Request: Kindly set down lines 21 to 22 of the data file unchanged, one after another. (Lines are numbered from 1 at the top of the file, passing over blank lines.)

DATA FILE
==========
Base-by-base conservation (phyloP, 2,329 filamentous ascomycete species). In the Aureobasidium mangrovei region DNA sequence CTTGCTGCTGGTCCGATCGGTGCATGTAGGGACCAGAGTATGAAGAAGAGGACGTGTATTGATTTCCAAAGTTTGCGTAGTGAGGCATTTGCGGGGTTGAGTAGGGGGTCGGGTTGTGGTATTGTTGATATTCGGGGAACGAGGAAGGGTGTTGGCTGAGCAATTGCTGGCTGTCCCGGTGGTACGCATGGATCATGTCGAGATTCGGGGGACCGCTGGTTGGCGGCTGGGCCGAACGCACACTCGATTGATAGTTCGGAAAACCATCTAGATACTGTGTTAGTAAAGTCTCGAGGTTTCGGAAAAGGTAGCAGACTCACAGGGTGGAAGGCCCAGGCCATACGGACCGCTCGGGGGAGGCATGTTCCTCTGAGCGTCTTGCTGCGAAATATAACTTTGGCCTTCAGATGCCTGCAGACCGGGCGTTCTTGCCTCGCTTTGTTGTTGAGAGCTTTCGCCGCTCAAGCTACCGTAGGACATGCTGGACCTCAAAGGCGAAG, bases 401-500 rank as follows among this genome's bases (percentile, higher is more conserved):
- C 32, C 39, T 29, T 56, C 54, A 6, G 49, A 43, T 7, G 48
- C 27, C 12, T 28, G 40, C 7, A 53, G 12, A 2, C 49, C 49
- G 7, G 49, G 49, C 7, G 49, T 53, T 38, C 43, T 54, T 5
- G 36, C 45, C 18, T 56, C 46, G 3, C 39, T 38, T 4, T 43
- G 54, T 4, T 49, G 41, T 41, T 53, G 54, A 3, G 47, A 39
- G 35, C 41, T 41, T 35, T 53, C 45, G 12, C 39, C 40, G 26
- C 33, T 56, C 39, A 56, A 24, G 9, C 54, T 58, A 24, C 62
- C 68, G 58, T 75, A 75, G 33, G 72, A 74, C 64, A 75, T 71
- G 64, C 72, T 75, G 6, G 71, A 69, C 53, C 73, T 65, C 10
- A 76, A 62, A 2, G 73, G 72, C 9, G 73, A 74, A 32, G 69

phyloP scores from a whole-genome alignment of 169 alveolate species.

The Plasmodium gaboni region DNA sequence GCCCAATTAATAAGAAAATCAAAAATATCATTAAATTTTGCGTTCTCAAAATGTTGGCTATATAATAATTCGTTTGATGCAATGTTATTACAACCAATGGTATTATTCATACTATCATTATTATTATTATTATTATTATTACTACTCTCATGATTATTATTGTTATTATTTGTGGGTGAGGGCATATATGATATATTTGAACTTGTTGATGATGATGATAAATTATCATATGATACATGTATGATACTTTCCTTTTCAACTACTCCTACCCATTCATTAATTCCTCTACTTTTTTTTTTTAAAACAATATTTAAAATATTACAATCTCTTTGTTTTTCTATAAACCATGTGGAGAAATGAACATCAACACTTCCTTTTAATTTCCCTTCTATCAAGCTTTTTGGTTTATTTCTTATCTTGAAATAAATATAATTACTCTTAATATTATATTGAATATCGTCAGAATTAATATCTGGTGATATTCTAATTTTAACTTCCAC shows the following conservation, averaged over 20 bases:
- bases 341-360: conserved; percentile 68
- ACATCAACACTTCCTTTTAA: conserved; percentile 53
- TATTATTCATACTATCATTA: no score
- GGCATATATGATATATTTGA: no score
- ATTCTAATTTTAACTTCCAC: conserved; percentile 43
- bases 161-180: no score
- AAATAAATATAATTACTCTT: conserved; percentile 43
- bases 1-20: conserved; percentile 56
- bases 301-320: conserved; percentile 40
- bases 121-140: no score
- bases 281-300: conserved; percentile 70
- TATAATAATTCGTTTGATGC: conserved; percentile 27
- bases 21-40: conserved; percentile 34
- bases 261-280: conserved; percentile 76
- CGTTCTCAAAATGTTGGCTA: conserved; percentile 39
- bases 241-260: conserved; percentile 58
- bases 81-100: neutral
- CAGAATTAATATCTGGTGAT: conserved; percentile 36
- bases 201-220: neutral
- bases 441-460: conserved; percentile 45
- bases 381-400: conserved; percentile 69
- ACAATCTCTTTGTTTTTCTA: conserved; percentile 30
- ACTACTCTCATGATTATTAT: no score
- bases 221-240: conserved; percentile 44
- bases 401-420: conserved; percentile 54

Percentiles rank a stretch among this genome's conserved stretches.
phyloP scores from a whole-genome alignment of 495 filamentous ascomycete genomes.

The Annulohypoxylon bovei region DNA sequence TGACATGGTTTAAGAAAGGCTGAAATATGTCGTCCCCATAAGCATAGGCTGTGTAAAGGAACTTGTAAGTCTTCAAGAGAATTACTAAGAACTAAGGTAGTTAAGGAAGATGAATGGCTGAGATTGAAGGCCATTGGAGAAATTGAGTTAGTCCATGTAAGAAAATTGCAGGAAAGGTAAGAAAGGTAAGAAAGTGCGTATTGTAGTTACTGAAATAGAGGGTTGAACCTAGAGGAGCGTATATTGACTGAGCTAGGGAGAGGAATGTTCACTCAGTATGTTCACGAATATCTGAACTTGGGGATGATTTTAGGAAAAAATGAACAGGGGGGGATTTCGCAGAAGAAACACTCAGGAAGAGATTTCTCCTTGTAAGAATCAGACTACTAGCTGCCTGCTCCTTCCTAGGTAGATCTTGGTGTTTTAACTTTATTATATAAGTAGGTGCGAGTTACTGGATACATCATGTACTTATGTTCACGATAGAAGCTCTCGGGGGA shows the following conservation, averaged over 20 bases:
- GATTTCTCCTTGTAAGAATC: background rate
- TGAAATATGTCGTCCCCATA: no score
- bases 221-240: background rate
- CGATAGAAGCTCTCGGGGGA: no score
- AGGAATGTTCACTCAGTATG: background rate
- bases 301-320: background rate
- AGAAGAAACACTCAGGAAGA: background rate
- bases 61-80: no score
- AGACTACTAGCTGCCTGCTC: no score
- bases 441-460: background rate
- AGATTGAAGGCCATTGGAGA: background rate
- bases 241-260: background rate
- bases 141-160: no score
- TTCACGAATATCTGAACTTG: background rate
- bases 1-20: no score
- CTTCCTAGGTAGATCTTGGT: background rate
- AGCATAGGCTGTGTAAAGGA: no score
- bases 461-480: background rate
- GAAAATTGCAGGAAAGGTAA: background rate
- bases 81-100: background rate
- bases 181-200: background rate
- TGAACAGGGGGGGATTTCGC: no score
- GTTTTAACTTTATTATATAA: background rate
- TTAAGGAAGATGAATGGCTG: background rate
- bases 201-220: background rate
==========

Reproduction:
- bases 1-20: conserved; percentile 56
- bases 301-320: conserved; percentile 40